I recommend "World Order" (2014) by Henry Kissinger, if you haven't read it yet. He goes into details and the historic background to the points you describe. Importantly, he compares the notion of the Western nation-state against other forms of world order, like the tribal systems in the Middle East, and the single king and empire of China.
Central to the European nation-state is the 1648 Peace of Westphalia, where more than hundred represented empires, states and cities sat down to put an end to decades of war. The outcome was the novel idea and mutual agreement that "I'll let you do what you like in your state - if you give me the same right in mine". This was against the backdrop of the Catholic church spreading their religion by the sword, backed by the Holy Roman Empire. Of course it did not put an end to wars, but at least it established a common framework by which peace could be built around.
Over the next centuries, there have been endless attempts at exporting this idea, and lately "bring democracy", and give people "freedom". However, without the historical background, the concept of a nation-state gets lost in translation. Some see it as blasphemy to their religion, others as a contradiction to their world view. In addition, especially in the 20th century, borders have been re-drawn completely arbitrarily, causing never-ending bickering.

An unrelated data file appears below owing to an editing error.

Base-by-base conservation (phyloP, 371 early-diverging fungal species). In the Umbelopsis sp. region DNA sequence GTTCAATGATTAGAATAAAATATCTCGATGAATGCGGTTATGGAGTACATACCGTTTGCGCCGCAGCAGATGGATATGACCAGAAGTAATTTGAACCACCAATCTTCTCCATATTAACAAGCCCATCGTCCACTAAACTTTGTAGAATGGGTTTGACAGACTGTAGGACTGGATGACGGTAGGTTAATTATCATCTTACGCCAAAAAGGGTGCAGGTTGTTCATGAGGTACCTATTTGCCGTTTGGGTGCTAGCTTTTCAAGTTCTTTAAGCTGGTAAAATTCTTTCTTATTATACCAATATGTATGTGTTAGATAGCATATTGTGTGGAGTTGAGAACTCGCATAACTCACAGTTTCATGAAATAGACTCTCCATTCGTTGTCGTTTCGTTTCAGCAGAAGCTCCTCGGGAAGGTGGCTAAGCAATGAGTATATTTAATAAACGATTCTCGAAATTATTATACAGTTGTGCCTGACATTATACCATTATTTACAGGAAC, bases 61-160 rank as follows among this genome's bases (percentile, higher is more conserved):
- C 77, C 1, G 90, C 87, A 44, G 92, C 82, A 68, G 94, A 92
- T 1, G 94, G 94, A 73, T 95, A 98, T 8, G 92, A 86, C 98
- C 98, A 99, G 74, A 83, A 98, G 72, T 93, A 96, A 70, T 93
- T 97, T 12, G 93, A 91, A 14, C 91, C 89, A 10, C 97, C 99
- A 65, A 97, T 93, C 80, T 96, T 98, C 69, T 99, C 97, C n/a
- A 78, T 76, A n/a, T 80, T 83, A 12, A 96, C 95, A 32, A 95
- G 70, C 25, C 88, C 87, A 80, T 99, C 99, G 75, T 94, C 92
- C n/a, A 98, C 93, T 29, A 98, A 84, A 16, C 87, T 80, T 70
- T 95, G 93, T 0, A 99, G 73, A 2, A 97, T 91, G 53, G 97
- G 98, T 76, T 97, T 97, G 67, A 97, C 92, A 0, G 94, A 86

Mix in of poverty; low value of life (lots of people, and a die rather than live forever mentality); plus the points you already mentioned. The situation in the Middle East is starting to look rather predictable. In fact, with a tin-foil hat on, the last US wars and military action in Iraq almost looks purposefully designed to continue the chaos and schisms. We've always been at war with Eurasia?